Brockmeyer, Landon Mitchell (2018-12). Fluid-Structure Interaction Simulations in Applications for Nuclear Engineering. Doctoral Dissertation. Thesis uri icon

abstract

  • Nuclear reactors pump coolant through their core and heat exchangers at massive mass flow rates to sustain energy production. These demanding requirements push engineers to extreme levels of optimization to safely sustain the transfer of energy. High flow rates introduce the possibility of flow-induced vibrations. Reactor core and heat-exchanger/ steam generator designs go through many stages of experimentation to ensure that problematic flow-induced vibrations do not arise. Advances in computational capabilities introduce the possibility of creating predictive simulations that accelerate the iterative design process and replace expensive physical experiments. Simulation methods for fluid-structure interactions are rapidly developing and undergoing extensive verification and validation. Computational fluid dynamics code Nek5000 and computational structural mechanics code Diablo have been coupled to create a highly scalable, high-fidelity fluid-structure interaction code. A fully coupled model of crossflow through a tube bundle has been simulated using the Nek5000-Diablo code for validation purposes. Simulations at three velocities were performed to test the method's capabilities of capturing the onset of large amplitude vibrations that occur at a critical velocity for the tube bundle. The simulation results compared favorably to the experiment on which it was based and gave further insight into the mechanisms behind the vibrations. A 7-pin bundle of wire-wrapped fuel pins was simulated using Nek5000 and the forces exerted on the pins captured. A scheme was developed to synthesize force histories of indefinite length replicating the Nek5000 force signals, forming a modified one-directional coupling procedure. Multiple structure simulations were performed, observing the effects of pin-to-pin, and pin-to shroud contact scenarios on the resulting vibrations. The shroud was found to effectively limit vibrations to short wave-lengths on the order of 1/6^th helical pitch even when extensive gaps between pins formed in the reactor. Both the one-way and two-way coupling methods are successful in capturing the fluid and structure behaviors and provide a convenient method of analysis for these geometries.
  • Nuclear reactors pump coolant through their core and heat exchangers at massive
    mass flow rates to sustain energy production. These demanding requirements push
    engineers to extreme levels of optimization to safely sustain the transfer of energy. High
    flow rates introduce the possibility of flow-induced vibrations. Reactor core and heat-exchanger/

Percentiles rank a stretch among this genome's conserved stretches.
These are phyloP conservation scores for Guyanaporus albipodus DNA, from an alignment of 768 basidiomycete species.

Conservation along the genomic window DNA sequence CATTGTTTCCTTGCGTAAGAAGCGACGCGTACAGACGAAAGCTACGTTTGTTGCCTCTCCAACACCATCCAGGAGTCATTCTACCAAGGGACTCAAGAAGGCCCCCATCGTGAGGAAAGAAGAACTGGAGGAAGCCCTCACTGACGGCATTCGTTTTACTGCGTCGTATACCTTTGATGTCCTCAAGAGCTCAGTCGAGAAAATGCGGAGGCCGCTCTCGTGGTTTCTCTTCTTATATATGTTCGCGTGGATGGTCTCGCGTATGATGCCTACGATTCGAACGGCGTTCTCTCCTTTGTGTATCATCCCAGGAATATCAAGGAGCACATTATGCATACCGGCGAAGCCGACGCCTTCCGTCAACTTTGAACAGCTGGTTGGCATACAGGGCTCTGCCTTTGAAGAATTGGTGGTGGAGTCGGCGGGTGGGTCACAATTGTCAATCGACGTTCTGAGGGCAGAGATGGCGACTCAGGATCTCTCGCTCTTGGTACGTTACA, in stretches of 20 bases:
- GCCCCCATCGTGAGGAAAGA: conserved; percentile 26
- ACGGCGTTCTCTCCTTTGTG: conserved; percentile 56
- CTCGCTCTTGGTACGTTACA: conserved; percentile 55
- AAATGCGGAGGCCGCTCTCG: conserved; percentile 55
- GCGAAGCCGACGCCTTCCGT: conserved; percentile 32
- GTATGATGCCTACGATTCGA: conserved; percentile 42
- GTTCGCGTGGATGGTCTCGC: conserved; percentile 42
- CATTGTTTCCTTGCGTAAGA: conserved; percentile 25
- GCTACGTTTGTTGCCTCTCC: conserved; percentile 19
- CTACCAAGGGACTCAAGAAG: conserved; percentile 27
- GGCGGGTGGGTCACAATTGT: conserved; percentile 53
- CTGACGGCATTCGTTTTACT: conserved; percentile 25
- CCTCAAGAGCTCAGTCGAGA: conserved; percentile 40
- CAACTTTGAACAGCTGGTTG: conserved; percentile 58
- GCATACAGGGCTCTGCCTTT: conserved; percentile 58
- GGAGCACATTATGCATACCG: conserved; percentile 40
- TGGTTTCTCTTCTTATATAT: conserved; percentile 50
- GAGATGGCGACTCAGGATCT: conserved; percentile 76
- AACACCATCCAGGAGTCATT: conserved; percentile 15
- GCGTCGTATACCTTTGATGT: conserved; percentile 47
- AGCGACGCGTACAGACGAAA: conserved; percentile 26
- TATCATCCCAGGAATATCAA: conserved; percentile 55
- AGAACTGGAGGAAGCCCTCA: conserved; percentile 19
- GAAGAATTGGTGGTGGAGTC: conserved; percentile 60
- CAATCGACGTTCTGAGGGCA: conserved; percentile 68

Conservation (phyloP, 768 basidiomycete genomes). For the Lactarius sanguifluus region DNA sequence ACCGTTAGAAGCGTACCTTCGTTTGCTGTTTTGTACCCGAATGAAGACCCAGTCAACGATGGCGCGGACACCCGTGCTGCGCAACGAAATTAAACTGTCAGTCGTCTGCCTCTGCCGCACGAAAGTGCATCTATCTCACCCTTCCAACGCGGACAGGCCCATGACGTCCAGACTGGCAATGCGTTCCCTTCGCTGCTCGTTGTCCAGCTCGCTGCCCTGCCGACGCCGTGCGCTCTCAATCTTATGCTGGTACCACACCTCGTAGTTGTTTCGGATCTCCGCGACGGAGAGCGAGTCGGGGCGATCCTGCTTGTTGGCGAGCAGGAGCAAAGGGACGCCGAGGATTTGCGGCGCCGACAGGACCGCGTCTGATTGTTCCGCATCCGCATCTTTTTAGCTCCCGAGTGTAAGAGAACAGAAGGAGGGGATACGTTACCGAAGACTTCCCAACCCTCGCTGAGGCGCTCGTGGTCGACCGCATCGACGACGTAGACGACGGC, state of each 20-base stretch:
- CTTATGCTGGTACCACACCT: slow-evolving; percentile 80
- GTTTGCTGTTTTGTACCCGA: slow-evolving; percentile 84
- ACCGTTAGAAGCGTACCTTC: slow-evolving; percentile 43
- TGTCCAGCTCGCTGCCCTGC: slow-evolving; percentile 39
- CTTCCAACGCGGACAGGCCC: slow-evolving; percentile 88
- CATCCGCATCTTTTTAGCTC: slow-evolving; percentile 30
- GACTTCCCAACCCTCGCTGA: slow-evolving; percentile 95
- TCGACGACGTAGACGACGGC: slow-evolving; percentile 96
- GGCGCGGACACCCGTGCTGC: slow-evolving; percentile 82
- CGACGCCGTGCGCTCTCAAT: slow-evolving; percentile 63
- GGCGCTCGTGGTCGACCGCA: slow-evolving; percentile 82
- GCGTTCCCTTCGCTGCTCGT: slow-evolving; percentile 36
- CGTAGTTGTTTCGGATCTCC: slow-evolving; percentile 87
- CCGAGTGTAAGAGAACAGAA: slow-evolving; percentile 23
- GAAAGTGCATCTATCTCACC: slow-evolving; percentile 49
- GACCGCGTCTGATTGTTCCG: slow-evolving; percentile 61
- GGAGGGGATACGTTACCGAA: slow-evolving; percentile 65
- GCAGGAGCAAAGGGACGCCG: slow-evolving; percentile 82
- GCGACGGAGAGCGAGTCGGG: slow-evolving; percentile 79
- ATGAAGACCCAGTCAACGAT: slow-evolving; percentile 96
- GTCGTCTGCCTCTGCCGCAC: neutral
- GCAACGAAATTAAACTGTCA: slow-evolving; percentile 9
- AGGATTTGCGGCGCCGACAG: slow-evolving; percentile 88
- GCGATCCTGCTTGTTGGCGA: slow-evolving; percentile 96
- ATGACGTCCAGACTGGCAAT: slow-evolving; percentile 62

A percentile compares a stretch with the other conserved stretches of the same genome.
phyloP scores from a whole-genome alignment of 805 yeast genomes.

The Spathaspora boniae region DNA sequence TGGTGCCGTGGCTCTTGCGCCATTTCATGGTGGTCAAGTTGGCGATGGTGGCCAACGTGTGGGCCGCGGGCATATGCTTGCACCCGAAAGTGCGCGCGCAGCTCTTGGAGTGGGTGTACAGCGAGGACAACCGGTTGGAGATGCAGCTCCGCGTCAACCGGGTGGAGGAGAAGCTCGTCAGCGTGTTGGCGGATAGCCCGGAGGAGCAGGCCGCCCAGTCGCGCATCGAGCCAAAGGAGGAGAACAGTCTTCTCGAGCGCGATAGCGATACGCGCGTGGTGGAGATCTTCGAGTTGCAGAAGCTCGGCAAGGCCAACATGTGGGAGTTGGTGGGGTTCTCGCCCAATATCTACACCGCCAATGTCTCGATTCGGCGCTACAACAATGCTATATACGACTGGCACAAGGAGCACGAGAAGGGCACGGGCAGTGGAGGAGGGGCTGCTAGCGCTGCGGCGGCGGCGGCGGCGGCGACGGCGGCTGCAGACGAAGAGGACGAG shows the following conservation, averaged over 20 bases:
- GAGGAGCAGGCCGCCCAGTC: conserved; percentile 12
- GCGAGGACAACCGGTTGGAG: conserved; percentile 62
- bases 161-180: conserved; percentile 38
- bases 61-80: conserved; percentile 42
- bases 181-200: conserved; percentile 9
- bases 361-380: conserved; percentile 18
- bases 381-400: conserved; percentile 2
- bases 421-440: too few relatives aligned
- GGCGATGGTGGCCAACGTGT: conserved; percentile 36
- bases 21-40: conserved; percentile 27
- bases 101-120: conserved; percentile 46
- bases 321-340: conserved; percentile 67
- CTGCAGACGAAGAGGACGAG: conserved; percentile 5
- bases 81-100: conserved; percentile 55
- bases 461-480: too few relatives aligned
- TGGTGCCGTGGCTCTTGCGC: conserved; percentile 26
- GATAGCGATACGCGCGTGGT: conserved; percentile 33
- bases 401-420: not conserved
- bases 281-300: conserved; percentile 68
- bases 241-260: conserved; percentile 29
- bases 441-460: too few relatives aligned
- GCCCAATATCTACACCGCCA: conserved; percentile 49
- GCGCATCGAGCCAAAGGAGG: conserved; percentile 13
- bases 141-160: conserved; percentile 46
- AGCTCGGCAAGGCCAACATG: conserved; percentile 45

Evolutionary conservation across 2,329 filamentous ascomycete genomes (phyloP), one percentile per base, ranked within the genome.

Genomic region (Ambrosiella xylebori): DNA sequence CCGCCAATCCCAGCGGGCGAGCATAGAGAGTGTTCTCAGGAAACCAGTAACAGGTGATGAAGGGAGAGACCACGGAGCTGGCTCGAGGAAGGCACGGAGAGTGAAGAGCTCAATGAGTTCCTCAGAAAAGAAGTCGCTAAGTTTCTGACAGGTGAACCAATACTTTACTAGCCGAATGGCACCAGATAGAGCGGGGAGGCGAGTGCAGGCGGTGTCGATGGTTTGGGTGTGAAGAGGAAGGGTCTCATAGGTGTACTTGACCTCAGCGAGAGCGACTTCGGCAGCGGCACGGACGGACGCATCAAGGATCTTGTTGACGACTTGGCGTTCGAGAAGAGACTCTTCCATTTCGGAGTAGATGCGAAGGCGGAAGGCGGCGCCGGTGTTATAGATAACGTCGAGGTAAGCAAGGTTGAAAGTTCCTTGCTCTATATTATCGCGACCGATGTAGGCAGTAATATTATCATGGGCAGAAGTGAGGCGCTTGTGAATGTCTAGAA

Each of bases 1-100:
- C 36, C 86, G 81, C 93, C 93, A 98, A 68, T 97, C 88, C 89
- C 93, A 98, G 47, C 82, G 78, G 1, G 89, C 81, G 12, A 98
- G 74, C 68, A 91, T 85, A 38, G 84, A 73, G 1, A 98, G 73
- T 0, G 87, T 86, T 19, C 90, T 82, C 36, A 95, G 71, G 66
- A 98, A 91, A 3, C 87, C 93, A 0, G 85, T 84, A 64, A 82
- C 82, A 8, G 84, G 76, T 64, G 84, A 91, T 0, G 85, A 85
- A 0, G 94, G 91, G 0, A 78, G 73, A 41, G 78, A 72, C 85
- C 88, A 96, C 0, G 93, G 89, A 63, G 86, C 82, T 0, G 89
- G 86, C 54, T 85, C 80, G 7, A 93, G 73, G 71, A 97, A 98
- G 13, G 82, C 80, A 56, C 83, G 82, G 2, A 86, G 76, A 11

steam generator designs go through many stages of experimentation to ensure
    that problematic flow-induced vibrations do not arise. Advances in computational
    capabilities introduce the possibility of creating predictive simulations that accelerate the
    iterative design process and replace expensive physical experiments. Simulation
    methods for fluid-structure interactions are rapidly developing and undergoing extensive
    verification and validation. Computational fluid dynamics code Nek5000 and
    computational structural mechanics code Diablo have been coupled to create a highly
    scalable, high-fidelity fluid-structure interaction code. A fully coupled model of
    crossflow through a tube bundle has been simulated using the Nek5000-Diablo code for
    validation purposes. Simulations at three velocities were performed to test the method's
    capabilities of capturing the onset of large amplitude vibrations that occur at a critical
    velocity for the tube bundle. The simulation results compared favorably to the
    experiment on which it was based and gave further insight into the mechanisms behind
    the vibrations. A 7-pin bundle of wire-wrapped fuel pins was simulated using Nek5000
    and the forces exerted on the pins captured. A scheme was developed to synthesize force
    histories of indefinite length replicating the Nek5000 force signals, forming a modified
    one-directional coupling procedure. Multiple structure simulations were performed,
    observing the effects of pin-to-pin, and pin-to shroud contact scenarios on the resulting
    vibrations. The shroud was found to effectively limit vibrations to short wave-lengths on
    the order of 1/6^th helical pitch even when extensive gaps between pins formed in the
    reactor. Both the one-way and two-way coupling methods are successful in capturing the
    fluid and structure behaviors and provide a convenient method of analysis for these
    geometries.

publication date

  • December 2018